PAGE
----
I've proven to myself I'm not patient enough to comeback on my own, so I have enlisted expert help. The very person whose patient comeback I've been admiring, Steph Rothstein. I'm so excited to get started. I also am lucky enough to have access to an Eliptigo as I ramp my training up. Actually two, if anyone wants to join me!

WEEK ONE - PLAN
+ Walk at least one hour every day. This could be one or two walks, have been doing this for a month.
+ Incorporate light running into evening walk every other day. Focus on form and uphills. No more than 20 minutes total each runday.
+ Strength glutes, arms, back (3 x week)
+ Stretch and roll (6 x week)
+ Diastasis Recti work (6 x week)
from RealSimple magazine, better illustrations than the midwife handout

Alright, it's go time!

Comments

  1. Thanks for posting this. As a mom of an almost 8-month old baby, I am still working on fully-recovering. It is taking a lot longer than I was prepared for! I had Diastasis Recti as well and I am still working on closing that gap.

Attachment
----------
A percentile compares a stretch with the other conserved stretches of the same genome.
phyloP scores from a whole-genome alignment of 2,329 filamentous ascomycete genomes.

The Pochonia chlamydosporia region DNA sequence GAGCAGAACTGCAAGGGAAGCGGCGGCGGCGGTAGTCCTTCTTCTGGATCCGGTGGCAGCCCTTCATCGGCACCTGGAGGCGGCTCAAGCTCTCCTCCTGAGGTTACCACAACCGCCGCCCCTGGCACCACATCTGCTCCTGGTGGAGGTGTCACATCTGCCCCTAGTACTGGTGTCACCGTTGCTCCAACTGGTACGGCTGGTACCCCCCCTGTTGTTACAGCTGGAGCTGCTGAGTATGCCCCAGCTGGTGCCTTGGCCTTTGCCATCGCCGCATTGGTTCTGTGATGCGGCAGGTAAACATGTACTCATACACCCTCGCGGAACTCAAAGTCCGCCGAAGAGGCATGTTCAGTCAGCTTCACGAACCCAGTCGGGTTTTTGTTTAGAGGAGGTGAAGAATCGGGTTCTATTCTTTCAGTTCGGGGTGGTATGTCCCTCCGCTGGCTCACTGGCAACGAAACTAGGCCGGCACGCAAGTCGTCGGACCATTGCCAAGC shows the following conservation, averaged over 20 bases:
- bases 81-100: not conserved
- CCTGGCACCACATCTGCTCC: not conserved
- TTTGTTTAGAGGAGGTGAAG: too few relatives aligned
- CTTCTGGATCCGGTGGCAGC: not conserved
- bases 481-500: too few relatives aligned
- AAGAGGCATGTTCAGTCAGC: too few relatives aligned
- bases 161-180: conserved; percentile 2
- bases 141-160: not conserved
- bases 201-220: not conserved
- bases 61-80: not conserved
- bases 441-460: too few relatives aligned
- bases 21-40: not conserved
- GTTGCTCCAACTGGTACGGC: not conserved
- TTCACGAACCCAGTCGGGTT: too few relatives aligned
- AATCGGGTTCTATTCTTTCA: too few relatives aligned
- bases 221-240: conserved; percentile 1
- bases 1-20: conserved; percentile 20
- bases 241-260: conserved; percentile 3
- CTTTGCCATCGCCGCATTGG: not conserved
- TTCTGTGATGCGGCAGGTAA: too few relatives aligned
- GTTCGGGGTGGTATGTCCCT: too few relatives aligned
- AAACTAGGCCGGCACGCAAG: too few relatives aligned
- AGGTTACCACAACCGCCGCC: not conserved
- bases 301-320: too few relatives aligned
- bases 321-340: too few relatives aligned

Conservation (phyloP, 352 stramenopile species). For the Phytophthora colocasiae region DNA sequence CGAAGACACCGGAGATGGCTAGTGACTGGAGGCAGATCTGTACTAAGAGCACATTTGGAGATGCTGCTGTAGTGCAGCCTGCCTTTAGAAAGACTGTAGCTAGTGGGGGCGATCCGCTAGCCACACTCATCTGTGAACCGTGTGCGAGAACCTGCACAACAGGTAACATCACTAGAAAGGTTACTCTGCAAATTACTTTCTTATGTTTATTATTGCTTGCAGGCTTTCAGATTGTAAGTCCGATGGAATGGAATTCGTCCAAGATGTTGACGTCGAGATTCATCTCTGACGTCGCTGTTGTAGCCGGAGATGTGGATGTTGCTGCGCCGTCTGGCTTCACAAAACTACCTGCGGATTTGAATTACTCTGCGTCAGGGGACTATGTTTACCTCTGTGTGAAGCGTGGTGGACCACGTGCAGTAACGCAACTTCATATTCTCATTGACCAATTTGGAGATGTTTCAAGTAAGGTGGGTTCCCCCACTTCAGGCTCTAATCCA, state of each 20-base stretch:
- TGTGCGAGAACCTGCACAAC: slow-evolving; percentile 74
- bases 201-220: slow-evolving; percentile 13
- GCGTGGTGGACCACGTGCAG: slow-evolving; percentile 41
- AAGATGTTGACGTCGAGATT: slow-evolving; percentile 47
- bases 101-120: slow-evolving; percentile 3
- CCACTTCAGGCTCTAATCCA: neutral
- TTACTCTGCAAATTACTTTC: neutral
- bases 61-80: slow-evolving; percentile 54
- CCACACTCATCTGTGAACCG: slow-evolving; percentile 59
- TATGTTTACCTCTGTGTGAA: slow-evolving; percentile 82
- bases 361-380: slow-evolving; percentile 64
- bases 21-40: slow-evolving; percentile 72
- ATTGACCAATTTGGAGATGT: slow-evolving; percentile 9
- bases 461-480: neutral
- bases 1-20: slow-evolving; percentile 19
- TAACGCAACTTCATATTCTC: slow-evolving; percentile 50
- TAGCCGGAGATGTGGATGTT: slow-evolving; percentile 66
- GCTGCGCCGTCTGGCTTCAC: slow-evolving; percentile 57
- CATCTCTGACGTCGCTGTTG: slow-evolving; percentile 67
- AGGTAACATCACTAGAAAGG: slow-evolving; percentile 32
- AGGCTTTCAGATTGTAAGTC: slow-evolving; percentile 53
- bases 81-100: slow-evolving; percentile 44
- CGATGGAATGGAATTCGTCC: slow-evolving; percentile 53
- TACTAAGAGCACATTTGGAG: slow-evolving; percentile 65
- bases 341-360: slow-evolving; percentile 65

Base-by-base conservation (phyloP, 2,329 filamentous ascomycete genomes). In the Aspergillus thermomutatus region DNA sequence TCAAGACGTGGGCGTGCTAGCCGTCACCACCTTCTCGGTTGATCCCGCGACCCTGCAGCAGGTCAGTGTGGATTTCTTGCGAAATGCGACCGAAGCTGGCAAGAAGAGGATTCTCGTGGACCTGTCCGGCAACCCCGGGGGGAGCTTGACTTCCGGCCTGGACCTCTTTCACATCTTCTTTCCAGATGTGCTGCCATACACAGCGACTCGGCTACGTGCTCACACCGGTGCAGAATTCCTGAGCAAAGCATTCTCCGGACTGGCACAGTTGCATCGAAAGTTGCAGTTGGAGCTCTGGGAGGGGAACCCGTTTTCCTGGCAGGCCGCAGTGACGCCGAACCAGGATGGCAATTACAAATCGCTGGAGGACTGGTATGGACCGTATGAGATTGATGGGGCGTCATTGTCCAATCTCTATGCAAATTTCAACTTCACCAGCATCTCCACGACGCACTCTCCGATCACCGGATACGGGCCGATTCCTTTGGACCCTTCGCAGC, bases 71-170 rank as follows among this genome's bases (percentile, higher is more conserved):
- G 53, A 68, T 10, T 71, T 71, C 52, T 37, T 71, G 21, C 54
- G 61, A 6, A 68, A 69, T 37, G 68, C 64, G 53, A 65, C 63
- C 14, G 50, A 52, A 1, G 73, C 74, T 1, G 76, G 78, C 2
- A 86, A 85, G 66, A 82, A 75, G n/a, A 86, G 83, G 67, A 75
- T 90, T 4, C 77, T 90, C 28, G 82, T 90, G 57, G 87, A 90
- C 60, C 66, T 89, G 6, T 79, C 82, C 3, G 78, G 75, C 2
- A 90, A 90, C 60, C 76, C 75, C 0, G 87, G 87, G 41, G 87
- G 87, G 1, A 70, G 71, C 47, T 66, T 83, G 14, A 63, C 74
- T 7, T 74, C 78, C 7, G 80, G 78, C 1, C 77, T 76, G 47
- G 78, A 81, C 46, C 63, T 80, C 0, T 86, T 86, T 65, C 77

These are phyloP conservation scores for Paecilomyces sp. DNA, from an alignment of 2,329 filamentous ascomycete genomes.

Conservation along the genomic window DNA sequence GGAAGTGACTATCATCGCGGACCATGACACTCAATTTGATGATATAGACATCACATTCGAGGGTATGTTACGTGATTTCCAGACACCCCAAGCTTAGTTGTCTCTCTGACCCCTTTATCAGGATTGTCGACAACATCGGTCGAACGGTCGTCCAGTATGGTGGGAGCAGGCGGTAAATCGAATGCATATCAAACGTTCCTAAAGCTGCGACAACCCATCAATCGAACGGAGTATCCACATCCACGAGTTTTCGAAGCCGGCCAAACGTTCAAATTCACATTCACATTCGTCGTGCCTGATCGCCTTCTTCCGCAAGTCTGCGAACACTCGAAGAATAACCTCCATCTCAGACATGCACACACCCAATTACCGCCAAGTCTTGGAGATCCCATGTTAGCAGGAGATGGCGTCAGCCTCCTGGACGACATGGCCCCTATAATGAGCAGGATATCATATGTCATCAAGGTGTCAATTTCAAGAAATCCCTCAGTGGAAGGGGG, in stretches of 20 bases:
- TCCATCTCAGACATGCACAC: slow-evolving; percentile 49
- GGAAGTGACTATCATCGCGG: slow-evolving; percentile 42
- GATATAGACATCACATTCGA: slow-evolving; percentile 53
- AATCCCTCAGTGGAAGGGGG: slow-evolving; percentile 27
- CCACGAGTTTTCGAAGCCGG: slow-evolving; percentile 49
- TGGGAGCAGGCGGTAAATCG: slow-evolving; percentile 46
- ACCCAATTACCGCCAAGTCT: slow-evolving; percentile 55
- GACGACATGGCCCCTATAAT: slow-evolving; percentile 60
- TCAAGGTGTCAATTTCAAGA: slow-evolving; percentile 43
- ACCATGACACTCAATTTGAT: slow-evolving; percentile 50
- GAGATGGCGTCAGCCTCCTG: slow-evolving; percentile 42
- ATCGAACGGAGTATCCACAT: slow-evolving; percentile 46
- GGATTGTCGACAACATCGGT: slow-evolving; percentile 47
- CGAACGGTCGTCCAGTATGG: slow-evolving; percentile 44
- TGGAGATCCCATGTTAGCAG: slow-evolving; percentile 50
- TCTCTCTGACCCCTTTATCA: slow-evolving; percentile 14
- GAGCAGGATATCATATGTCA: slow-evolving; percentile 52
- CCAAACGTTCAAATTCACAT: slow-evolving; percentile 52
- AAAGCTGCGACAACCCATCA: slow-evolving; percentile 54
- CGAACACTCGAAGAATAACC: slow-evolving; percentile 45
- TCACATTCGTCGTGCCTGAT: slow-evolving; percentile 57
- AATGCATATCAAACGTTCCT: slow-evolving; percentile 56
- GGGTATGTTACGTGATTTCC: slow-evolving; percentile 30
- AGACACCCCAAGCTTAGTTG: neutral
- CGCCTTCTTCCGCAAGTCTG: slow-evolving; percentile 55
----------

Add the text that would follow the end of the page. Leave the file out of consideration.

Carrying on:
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  3. You go girl! Congrats on your baby girl and congrats to having a plan for your running adventures. You've got this! #Inspired

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  4. I have no doubt you will not only come back but come better! I can't wait to follow your journey!

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  5. I'm glad to see you back and provided your witty LOLZ.

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  6. Congrats on the first run back! I'm so excited to watch your comeback. I'm terrible about commenting (obviously) but I'll definitely be following along for the ride. I know it seems crazy and impossible now, but trust me - it will come back...though maybe not all at once or as quickly as you would like. In my experience, "training" has looked different than it did before and there have been many times that I'm left frustrated by what seems like a lack of progress. But slowly things have started to click. For me, it's been more of a stuttered process -- I plateau somewhere for awhile and then suddenly (and almost without explanation) I make a leap in strength/speed/etc...then I hang out there for a little while longer before jumping up again. It takes a lot of patience and readjusting goals, but sounds like you have a great plan and excellent guidance so I know you will get there.